Pricing Strategy for India

Opinion / Marketing

Pricing Strategy for India
B V Krishnamurthy, Member, CxO / Board, India

Nissan has launched the Micra in India at an unrealistic high price. Will it work?

NISSAN is the latest entrant in the Indian automobile market with the much-hyped MICRA (Match in Japan). The base version is priced at INR 400000 and the “loaded” version is over INR 600000. Most reviewers have pointed out the absence of some key features, some referring to the rear seat as a “bench.”
One is really at a loss to understand the strategy if any in NISSAN’s approach. India is seen as a land of over a billion people and hence a great opportunity. The demographic dispersion of this huge population is rarely taken into account. The strategists at NISSAN appear to be of the “ivory tower planning” type since they have obviously not looked at the ground realities.
The car that has been launched in India was launched in Japan in 1982. Thus, we are talking of a 28 year old vintage. Cosmetic embellishments are unlikely to sway customers to burn a big hole in their pockets.
Why is it that automobile manufacturers fail to understand the simple fact that Indian buyers of automobiles are not as gullible as the manufacturers would like to believe? The market leader MARUTI SUZUKI has taken over 25 years to phase out the 800 Model which it introduced in 1984. The market leader was seen as a follower since it did not pioneer new technologies in the Indian market. It was only after competitors had challenged its position by introducing Multi-Point Fuel Injection and the “Tall Boy” design did the market leader wake up and respond. The key success factor in MARUTI’s position in the market is the phenomenal network of service points. New entrants will find it difficult if not impossible to replicate the service dimension.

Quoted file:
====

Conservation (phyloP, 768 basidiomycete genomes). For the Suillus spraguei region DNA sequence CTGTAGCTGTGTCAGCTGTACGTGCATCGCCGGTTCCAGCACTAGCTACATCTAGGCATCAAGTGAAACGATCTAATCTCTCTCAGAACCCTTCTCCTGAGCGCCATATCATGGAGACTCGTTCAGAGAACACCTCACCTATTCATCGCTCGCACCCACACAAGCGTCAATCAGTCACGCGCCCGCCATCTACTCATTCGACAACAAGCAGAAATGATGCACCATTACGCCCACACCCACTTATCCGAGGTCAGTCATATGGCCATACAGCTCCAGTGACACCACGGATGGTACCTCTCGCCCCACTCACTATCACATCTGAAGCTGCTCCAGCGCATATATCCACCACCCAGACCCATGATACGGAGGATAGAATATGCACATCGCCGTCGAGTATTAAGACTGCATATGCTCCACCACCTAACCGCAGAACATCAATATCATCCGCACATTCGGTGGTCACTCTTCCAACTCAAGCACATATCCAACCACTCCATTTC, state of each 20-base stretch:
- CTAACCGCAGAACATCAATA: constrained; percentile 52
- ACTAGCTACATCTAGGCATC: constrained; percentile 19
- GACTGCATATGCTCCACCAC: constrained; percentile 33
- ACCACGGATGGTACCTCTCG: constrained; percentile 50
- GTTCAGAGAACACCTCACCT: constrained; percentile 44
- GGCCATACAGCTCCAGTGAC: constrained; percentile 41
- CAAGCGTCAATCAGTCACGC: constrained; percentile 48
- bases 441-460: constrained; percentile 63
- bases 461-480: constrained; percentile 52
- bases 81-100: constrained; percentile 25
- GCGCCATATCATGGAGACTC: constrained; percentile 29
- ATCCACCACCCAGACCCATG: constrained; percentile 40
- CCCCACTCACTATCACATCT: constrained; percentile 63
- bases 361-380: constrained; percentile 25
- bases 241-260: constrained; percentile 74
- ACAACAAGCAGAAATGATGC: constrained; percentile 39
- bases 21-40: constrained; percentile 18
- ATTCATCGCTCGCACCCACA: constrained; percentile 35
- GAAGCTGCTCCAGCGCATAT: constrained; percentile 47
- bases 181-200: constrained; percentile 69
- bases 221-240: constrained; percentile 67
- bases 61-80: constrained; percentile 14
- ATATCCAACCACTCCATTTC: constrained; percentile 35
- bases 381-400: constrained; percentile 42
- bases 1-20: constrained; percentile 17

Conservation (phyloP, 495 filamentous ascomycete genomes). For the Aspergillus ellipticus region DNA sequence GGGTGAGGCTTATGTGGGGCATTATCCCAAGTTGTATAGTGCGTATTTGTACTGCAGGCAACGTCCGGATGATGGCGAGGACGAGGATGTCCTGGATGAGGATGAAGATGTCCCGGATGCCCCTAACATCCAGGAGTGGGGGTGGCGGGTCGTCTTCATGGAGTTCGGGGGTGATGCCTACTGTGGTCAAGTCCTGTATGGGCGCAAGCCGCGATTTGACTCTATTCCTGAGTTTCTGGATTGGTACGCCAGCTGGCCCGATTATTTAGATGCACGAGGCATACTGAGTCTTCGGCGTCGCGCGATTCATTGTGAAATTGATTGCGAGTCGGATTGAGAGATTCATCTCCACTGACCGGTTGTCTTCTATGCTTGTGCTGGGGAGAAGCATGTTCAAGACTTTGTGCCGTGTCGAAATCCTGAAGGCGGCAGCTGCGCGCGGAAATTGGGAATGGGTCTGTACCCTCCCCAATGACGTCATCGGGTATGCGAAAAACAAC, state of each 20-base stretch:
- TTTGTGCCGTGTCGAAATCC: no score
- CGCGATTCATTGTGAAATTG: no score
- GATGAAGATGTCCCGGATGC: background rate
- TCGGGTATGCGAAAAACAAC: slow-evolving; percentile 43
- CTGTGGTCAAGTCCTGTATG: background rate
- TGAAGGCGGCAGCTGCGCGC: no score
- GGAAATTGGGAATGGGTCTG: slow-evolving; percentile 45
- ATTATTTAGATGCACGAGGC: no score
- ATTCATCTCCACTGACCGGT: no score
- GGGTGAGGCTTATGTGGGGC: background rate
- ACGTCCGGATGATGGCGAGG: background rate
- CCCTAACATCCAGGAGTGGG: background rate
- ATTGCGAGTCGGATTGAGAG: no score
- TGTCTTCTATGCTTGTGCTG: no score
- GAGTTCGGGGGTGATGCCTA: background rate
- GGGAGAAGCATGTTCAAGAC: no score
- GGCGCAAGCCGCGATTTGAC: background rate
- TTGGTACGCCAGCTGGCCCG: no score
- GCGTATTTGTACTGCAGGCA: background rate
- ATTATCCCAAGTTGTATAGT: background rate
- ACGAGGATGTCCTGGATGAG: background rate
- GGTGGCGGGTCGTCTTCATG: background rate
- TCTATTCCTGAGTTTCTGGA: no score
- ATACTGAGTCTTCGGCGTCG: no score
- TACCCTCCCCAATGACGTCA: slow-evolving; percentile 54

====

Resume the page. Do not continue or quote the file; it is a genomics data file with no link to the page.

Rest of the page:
More than anything else, India is a price-sensitive market. The mere increase in purchasing capacity does not ensure that customers will pay a premium price for an ordinary product. Thanks to the ubiquity of information and the mobility of people, information from across the world gets around faster than the speed of thought. Given these harsh realities, one is disappointed with the lack of sensitivity on the part of manufacturers and service-providers when it comes to getting their pricing right in India.
Even after allowing for the diffusion of technology from innovating countries to other developed countries and then to the emerging economies, it is puzzling that all the players make similar mistakes and pay a heavy price for it. Even the largest car maker TOYOTA can be faulted on this dimension. It introduced the COROLLA as a luxury car and continues to market it as such. Everyone knows what the model is in Japan. Similarly, an outdated QUALIS was introduced merely because it was a boon to the BPO sector. FORD made a similar mistake with its dated ESCORT before realizing the Indian customer deserved something better. The experience of DAIMLER-BENZ has been nothing to write home about largely due to its myopic view of the market. One can cite similar cases of failure of other automobile makers.
The message is loud and clear if only the automobile makers are willing to listen. You cannot make huge dents into the Indian market unless you get your pricing right. The price-performance ratio is critical in the Indian context. A premium price is possible only for a contemporary product with features comparable to similar models anywhere else in the world. There is also the ethical dimension of charging exorbitant prices for products that are dated, and in which scale economies should have been achieved long ago. In fact, there is a strong case for making available such products at highly affordable prices. That is the recipe for succeeding in India.
It is a pity NISSAN is the latest in a series of strategic disasters. Unless the company re-looks at its pricing and features, failure may soon be staring in its face.

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